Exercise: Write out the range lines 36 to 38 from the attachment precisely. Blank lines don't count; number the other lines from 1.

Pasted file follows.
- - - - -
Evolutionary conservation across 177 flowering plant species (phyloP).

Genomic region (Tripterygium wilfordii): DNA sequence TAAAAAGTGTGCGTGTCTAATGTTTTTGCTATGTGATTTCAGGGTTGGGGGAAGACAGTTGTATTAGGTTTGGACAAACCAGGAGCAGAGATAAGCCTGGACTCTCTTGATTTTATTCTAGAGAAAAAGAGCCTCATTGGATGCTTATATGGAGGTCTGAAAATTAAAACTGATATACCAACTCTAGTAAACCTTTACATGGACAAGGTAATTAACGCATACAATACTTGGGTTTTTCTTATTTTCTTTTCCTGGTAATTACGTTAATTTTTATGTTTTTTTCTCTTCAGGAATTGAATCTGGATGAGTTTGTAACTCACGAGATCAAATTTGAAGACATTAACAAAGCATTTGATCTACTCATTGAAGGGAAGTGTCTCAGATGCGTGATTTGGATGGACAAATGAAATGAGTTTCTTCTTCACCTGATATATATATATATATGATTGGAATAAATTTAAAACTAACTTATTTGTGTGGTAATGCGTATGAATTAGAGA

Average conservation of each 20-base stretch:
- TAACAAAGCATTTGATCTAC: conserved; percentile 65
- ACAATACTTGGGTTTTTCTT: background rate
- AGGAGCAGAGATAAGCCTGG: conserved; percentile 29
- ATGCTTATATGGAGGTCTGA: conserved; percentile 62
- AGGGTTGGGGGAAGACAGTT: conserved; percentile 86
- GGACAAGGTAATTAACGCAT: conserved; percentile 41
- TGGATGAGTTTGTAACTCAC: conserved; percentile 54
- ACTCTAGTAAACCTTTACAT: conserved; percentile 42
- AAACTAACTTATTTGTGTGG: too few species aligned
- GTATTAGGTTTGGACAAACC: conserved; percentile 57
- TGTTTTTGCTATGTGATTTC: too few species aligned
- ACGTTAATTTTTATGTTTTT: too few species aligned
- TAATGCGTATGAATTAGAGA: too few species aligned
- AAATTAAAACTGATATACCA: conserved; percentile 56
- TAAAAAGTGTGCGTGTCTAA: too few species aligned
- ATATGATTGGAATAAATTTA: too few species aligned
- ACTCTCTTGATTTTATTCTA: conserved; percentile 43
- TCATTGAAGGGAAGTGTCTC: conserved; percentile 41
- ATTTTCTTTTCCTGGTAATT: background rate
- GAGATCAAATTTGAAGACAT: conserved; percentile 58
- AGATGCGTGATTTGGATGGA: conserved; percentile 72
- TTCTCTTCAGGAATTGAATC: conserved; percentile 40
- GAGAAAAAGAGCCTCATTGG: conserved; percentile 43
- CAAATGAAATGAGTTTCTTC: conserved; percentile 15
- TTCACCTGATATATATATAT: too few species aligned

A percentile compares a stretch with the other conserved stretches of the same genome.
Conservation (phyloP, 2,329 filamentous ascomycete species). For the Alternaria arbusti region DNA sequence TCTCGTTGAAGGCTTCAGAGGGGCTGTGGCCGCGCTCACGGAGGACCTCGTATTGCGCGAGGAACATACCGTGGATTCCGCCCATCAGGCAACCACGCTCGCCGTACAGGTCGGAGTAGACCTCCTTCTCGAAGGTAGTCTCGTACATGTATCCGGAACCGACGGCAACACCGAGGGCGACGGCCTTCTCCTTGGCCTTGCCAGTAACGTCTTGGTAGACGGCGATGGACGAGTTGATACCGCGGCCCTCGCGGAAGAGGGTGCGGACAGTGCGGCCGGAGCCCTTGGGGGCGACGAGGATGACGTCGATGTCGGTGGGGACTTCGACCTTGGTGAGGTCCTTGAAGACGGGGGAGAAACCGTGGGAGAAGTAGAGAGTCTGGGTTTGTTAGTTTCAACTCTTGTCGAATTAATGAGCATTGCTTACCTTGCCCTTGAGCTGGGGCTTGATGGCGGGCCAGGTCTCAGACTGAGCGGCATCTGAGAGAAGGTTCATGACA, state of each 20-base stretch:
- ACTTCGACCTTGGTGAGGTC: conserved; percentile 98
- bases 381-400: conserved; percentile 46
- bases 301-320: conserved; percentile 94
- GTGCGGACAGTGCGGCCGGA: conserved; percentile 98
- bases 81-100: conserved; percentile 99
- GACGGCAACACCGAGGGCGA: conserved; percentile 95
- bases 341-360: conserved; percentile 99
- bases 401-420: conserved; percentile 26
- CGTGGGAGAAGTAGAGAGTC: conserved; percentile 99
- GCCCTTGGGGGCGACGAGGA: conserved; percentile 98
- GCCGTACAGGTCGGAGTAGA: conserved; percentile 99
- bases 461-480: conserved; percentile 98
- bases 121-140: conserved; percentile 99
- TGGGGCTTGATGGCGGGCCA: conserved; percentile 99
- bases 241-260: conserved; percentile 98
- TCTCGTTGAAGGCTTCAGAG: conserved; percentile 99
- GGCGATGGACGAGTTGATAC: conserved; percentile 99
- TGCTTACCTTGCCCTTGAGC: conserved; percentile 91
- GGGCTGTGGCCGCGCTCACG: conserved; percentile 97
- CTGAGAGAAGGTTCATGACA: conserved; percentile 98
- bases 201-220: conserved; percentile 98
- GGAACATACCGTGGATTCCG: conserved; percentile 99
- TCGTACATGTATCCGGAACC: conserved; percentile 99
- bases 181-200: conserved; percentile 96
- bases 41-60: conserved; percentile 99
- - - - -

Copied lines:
- GACGGCAACACCGAGGGCGA: conserved; percentile 95
- bases 341-360: conserved; percentile 99
- bases 401-420: conserved; percentile 26